Matty Healy Malaysia: The 1975 frontman could face lawsuit over Good Vibes festival cancellation
The 1975 could face a lawsuit over Matty Healy’s onstage rant at Good Vibes festival
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Malaysian musicians and festival vendors at Good Vibes festival are preparing a lawsuit against Matty Healy following the 1975 frontman’s onstage rant. The lawsuit is targeting Healy and his three bandmates with those affected demanding compensation over the festival cancellation.
During the English pop-rock band’s headline performance on Friday, Healy kissed his bandmate Ross Macdonald and briefly paused the set to slam the country’s anti-LGBTQ+ laws. Homosexual activity is illegal in Malaysia and anyone contravening the law can be jailed for up to 20 years in prison.
The 1975 singer told the audience he wouldn’t have accepted the slot if he had been aware of the country’s laws. “I don’t see the fucking point, right, I do not see the point of inviting the 1975 to a country and then telling us who we can have sex with,” he said.
“I am sorry if that offends you and you’re religious and it’s part of your government, but... I don’t care any more,” he continued. “If you push, I am going to push back. I am not in the mood.”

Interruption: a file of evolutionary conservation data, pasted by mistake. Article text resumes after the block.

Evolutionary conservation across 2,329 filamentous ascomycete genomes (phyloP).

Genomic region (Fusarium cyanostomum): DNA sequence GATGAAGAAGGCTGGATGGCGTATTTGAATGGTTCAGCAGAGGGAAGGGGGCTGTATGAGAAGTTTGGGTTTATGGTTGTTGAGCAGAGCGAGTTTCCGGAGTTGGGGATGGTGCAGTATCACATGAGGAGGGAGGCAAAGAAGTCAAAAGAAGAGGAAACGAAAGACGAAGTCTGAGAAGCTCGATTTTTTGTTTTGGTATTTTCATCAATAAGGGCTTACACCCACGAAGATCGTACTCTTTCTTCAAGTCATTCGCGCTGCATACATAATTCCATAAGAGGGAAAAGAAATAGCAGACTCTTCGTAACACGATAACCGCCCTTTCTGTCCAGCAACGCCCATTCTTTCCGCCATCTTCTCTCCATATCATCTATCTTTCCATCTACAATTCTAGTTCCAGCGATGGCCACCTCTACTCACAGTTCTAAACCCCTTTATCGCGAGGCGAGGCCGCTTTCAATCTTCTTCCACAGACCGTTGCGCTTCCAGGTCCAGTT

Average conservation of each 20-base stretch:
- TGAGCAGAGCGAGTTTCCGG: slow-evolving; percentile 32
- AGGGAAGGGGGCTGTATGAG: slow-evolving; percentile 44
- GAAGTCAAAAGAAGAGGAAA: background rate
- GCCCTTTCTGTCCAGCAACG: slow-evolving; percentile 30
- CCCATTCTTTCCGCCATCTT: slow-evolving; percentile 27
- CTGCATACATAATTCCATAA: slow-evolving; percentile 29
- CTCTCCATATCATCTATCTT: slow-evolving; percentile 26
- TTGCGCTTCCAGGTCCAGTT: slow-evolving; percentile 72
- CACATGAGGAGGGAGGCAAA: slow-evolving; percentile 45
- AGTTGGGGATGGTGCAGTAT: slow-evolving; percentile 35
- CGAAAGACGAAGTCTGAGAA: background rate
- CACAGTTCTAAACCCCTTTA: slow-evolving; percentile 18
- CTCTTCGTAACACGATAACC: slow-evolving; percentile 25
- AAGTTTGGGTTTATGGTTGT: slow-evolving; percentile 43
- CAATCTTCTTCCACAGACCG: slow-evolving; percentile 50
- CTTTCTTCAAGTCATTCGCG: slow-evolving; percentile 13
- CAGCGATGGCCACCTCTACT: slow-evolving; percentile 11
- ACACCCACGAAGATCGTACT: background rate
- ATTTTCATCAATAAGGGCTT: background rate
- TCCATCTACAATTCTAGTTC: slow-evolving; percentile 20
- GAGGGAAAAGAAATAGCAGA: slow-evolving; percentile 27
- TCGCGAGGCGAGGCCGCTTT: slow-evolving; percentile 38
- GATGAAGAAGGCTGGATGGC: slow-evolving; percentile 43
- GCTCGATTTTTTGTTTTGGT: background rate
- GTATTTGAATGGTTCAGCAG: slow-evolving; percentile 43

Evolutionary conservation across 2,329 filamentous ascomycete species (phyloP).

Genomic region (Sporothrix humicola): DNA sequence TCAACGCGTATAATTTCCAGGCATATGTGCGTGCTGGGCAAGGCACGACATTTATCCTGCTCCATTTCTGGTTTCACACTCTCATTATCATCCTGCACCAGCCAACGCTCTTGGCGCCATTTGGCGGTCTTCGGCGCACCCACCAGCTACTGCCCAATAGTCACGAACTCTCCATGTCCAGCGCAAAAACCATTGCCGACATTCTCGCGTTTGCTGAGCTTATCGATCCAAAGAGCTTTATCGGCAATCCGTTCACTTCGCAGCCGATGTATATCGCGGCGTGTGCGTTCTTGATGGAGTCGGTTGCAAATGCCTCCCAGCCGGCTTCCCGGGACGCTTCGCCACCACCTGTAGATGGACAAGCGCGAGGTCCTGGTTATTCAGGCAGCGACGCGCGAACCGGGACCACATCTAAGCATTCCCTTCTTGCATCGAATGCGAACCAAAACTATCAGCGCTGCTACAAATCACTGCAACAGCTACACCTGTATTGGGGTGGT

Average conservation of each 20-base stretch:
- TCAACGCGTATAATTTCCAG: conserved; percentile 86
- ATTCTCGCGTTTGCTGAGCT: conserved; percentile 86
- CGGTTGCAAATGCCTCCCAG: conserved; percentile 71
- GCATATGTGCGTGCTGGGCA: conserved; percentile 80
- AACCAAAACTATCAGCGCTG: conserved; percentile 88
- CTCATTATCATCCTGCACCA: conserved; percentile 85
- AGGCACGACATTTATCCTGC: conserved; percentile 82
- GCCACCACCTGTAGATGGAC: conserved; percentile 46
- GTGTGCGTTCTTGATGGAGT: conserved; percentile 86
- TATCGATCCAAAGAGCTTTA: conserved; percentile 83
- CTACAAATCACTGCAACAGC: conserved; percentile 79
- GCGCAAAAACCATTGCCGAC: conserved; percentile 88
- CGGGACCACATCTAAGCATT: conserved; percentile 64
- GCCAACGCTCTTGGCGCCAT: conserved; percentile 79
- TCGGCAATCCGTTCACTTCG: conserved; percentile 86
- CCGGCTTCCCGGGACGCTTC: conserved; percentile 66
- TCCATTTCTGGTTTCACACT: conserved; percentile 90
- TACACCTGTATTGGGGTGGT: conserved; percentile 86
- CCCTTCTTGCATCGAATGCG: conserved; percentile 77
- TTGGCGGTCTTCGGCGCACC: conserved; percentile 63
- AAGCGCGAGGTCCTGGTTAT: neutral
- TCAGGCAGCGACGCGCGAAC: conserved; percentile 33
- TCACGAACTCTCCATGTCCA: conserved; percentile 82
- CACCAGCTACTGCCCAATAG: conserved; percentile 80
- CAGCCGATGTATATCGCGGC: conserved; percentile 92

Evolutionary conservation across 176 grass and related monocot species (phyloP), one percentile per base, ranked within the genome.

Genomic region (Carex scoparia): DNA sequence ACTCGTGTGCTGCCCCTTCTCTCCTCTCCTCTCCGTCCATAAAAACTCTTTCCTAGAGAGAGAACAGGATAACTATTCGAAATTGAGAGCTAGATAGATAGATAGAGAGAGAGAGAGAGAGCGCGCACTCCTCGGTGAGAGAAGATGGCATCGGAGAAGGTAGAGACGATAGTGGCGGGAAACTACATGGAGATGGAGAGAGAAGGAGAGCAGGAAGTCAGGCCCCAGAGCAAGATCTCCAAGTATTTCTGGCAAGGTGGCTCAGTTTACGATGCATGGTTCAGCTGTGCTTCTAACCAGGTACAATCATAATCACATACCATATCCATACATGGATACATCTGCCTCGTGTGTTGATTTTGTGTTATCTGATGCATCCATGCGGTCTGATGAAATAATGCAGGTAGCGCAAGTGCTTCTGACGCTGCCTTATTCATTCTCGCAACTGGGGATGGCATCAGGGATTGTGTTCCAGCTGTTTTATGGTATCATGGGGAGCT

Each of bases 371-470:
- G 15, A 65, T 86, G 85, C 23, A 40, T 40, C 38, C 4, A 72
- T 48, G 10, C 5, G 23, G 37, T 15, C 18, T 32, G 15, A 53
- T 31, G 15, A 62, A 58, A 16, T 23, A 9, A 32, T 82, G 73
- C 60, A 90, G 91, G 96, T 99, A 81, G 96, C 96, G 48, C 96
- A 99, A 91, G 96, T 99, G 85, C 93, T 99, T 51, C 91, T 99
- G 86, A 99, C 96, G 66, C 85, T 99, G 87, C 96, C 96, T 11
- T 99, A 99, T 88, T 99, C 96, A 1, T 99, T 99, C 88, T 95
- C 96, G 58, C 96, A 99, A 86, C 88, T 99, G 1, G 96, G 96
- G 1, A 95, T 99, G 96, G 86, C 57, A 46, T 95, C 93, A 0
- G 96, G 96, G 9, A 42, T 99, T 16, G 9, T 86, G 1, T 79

The Cheshire-based band were forced off stage 30 minutes after and the remainder of the three-day festival was cancelled. The 1975 confirmed they’ve also cancelled subsequent shows in Indonesia and Taiwan.
The class action lawsuit - which is being led by local artists and 28 food vendors - was spoken about at a meeting attended by musicians, vendors and media in the Hartamas area of Kuala Lumpur on Tuesday, The Guardian reported.
Appearing at the meeting, Mathew Thomas Philip of Malaysian law firm Thomas Phillip said: “My view is that the 1975 must be held responsible and accountable for the losses suffered by the artists and vendors.”
The stunt has caused controversy amongst Malaysia’s LGBTQ community, who say Healy’s antics may tighten laws on an already vulnerable and oppressed group of citizens. LGBTQ activists around the world have argued Healy should have consulted Queer Malaysians for direction over how to show solidarity for the community.